Pledge of Allegiance in public schools has been declared unconstitutional by a number of judges over the past few years. Leading to rounds of Supreme Court arguments.

Most of the arguments relate to the phrase, "under God"  which, it is claimed, violates school children's right to be "free from a coercive requirement to affirm God."

The Pledge of Allegiance was composed in 1892 by a Baptist minister and socialist named Francis Bellamy. The original pledge written by him read: “I pledge allegiance to my flag and to the republic for which it stands, one nation, indivisible, with liberty and justice for all.”

The phrase, “one nation, indivisible” was in response to the recent Civil War.

The words “my flag” were changed to “the flag of the United States of America” in the 1920s.

Congress added the words “under God” in 1954, when the greatest threat to the U.S. was the “godless” Soviet Union.

Perhaps the simplest thing to do would be to revert back to the pre-1952 version of the pledge, but that would merely be putting off a confrontation that must take place, sooner or later—the final settlement of the Church/State conflict as it pertains to the use of the word God.

The idea of separation of church and state rests upon these two paragraphs in the Constitution:

. . . no religious test shall ever be required as a qualification to any office or public trust under the United States. (Article VI, Section 3)

Congress shall make no law respecting an establishment of religion, or prohibiting the free exercise thereof. . . .(Amendment 1)

It is from these two paragraphs that the courts derive all the rulings concerning prayer in schools and other activities that restrict religious practices in political arenas.

However, at root here is a common misunderstanding of the term church: Our founding fathers were concerned with the establishment of a national church. They did not want it. The term church, as used in the Constitution, refers to an organization not a philosophy. But a particular religious philosophy might favor one church over another, so the courts have made their rulings to avoid this also.

We must, however, keep in mind that the philosophy of separation of church and state does not demand a separation of spirituality and state, in fact the history of our nation and of the writing of the Constitution would seem to indicate that the two a closely conjoined.

To rephrase, the U.S. must be scrupulous in keeping the policies and powers of church organizations from the activities of the state, but effective functioning of the state requires spirituality.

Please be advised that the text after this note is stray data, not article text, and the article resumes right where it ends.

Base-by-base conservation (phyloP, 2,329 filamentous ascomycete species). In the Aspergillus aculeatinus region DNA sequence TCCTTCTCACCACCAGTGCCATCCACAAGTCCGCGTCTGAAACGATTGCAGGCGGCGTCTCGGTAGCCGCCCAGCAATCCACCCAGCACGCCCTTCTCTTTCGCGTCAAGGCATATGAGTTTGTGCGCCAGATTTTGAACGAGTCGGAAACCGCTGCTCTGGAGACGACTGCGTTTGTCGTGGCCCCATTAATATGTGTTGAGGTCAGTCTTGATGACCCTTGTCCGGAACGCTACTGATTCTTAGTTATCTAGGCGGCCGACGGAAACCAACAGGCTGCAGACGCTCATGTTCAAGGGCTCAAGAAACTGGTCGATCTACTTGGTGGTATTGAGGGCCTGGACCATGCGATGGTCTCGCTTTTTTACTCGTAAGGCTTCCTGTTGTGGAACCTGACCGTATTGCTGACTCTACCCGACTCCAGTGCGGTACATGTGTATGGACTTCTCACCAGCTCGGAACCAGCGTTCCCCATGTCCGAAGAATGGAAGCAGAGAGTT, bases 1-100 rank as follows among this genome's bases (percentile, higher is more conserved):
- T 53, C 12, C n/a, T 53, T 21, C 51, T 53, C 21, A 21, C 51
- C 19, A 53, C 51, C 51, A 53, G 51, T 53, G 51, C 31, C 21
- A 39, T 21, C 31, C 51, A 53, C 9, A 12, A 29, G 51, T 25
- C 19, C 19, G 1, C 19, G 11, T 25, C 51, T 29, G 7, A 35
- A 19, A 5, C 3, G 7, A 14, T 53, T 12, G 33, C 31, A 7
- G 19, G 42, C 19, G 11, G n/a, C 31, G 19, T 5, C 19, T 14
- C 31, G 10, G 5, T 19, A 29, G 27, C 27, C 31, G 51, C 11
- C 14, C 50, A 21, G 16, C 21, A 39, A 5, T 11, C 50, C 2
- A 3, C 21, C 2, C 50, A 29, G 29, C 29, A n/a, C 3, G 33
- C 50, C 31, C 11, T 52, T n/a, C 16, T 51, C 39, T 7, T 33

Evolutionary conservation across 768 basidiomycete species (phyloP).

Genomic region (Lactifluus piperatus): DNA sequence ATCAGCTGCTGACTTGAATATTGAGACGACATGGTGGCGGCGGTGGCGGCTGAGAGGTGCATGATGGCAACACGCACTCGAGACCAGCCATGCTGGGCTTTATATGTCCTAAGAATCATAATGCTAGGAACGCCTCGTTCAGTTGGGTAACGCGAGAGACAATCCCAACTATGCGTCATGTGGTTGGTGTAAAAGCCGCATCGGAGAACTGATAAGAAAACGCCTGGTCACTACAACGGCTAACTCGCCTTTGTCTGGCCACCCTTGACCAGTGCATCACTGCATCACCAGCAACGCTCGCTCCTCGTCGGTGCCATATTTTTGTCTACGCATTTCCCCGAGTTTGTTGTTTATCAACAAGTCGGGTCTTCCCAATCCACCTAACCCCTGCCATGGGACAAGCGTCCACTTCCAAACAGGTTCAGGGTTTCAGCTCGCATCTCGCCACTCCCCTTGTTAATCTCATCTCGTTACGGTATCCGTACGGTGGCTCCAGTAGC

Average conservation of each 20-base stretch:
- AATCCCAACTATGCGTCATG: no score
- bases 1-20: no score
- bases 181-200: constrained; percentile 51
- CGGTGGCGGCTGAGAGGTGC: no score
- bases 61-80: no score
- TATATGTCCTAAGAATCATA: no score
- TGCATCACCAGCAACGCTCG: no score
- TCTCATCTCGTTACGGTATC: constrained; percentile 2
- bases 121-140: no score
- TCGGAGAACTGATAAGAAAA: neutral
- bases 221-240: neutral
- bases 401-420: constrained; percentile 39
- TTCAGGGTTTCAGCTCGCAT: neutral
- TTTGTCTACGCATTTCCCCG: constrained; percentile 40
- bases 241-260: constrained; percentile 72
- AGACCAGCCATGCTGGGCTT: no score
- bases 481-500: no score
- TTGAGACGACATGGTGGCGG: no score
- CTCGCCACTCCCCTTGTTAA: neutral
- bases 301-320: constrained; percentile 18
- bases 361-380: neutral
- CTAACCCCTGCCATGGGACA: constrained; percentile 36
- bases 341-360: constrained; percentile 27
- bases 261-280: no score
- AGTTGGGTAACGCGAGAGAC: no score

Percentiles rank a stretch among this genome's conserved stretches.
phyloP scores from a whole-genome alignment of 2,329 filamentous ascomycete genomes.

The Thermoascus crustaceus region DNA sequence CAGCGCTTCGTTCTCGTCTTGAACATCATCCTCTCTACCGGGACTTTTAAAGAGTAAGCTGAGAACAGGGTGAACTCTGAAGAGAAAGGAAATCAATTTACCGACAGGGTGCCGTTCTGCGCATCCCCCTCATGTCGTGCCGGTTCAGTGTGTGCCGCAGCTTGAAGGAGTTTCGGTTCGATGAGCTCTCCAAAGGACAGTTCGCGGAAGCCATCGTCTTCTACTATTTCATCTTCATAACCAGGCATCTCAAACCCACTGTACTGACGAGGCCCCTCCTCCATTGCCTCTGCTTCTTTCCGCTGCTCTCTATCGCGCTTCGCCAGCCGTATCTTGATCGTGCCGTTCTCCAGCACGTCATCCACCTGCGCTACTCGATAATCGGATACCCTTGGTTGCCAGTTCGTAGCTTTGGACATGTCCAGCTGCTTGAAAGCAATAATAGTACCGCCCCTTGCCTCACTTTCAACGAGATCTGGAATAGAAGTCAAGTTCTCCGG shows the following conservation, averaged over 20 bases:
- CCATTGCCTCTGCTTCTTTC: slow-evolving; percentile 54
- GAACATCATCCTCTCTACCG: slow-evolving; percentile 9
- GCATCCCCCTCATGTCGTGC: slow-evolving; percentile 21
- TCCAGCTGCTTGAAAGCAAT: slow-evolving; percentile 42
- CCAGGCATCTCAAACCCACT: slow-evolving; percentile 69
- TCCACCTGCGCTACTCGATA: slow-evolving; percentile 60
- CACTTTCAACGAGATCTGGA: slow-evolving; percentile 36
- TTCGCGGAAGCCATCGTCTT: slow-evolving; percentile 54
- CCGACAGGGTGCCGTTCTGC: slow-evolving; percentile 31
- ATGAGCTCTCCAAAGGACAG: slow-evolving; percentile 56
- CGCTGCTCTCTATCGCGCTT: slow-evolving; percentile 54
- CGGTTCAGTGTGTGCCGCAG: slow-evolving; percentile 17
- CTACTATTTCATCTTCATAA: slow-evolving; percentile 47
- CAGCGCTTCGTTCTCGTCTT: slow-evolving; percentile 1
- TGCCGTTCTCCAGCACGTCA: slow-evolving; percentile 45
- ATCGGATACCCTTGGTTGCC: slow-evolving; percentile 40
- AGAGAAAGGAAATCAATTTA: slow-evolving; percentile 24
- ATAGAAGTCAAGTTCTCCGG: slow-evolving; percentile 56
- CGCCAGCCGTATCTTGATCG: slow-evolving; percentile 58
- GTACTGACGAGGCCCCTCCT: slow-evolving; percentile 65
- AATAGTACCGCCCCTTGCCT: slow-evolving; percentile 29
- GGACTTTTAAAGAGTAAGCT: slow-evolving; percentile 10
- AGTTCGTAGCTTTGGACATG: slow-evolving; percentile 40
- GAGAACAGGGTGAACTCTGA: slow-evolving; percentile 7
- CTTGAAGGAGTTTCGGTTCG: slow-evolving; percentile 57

Now as to the word God. When we read the Declaration of Independence, it is made very clear that our nation’s founders, while they abhorred any type of union between church and state, strongly favored including God in our personal and political considerations.

And there is no problem with this because every American, without exception, believes in God. They may term their idea of deity Jehovah, Allah, Kirshna, the Great Spirit, or Our Heavenly Mother, but they do believe in deity, in God.

But, some may object, what about the atheists who do not believe in God? The writers of the Declaration of Independence clearly took them into account when they described the Creator as “the Laws of Nature and Nature’s God.”

Even atheists believe in the Laws of Nature and the force upholding these Laws. Whether they think of this force as a personal being or as a mindless cosmic force, it is still, by definition, God.

To repeat, therefore: Every American believes in God. The separation of church and state is not breached when the government or its agents refer to God and use the term. The breach only occurs when they clearly refer to the God of a particular church. As long as the term God is used generically there is no breach, no offense.

In fact, the argument has often been made that many of the problems currently facing this country are caused by the people not turning to their concept of God, not making room for spiritual concepts in their lives.

Write your congressman, tell him to pass a law defining the word God as including all gods and even natural law. That will bring all this to a peaceful end.

In passing: Many refuse to recite the Pledge of Allegiance because it seems to them that respecting the flag this way is actually worshipping the flag—a graven image. Thus, to them, pledging allegiance to the flag is a form of idol worship.

Maybe so, but why should be pledge allegiance to the flag? Should not our allegiance be made to the laws and principles upon which our nation is founded, not upon a piece of pretty cloth?

Perhaps the pledge might be rewritten thusly”

I pledge allegiance to the Constitution

of the United States of America

and to the Republic upon which it stands,
one Nation under God,
indivisible, with liberty and justice for all.

What do you think?